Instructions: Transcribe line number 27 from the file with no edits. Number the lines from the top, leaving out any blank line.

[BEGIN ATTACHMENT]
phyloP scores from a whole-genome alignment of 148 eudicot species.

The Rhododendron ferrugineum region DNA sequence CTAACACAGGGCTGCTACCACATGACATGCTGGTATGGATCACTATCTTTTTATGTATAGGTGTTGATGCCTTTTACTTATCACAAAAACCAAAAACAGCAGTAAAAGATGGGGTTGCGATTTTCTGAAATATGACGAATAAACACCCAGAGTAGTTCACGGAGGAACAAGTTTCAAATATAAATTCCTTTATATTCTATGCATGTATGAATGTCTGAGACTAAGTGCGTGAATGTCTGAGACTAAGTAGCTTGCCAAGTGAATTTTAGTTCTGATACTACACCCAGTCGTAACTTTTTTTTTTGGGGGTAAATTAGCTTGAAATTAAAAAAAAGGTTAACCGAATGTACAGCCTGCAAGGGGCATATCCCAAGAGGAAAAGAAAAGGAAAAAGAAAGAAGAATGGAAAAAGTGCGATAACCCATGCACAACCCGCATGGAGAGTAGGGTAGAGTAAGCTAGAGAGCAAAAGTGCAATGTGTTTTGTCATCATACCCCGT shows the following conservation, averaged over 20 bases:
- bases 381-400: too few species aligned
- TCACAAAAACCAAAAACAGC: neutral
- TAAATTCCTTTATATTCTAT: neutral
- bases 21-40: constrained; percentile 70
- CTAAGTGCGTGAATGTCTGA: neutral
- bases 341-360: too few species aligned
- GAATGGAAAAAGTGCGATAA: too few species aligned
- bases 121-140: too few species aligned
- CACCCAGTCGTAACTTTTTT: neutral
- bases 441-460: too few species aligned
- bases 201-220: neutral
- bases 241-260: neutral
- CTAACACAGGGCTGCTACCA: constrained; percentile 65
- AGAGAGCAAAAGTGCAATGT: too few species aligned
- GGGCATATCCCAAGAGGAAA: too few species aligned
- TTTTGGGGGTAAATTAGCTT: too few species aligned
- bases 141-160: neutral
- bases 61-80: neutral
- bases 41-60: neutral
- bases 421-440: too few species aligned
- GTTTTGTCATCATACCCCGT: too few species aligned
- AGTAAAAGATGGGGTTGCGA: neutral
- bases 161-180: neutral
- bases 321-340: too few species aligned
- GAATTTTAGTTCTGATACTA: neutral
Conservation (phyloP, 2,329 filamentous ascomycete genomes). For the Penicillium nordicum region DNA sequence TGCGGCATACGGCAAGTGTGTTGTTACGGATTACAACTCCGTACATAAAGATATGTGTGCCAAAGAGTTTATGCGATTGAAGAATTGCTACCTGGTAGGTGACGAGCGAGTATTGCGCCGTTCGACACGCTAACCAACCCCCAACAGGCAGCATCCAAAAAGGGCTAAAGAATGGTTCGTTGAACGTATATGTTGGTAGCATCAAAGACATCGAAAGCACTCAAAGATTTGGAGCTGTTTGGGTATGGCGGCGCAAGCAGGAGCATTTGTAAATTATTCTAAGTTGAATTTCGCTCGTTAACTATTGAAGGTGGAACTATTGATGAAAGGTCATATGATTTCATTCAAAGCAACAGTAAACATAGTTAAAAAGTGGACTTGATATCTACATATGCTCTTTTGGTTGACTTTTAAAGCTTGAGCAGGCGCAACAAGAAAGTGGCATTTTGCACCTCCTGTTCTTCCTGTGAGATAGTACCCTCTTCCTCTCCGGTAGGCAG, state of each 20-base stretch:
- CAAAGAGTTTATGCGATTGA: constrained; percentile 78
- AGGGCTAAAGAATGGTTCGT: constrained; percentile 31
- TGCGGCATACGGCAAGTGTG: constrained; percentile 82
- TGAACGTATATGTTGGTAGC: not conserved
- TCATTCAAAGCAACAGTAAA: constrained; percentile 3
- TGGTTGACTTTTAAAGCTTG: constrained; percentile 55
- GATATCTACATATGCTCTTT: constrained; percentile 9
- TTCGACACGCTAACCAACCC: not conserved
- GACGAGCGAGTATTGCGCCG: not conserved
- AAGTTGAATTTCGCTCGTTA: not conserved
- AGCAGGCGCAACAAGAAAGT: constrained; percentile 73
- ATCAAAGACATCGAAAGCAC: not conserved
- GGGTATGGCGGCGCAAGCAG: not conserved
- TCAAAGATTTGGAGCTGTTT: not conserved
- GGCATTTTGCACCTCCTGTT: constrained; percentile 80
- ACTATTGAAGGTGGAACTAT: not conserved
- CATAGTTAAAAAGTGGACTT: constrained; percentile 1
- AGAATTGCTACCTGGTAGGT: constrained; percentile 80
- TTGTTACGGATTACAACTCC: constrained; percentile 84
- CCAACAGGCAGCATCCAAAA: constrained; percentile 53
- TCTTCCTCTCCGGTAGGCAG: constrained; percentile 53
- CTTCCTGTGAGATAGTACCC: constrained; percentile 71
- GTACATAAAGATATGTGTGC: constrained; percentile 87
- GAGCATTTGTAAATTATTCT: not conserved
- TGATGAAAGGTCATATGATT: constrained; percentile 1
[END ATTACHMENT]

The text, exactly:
- GAATTTTAGTTCTGATACTA: neutral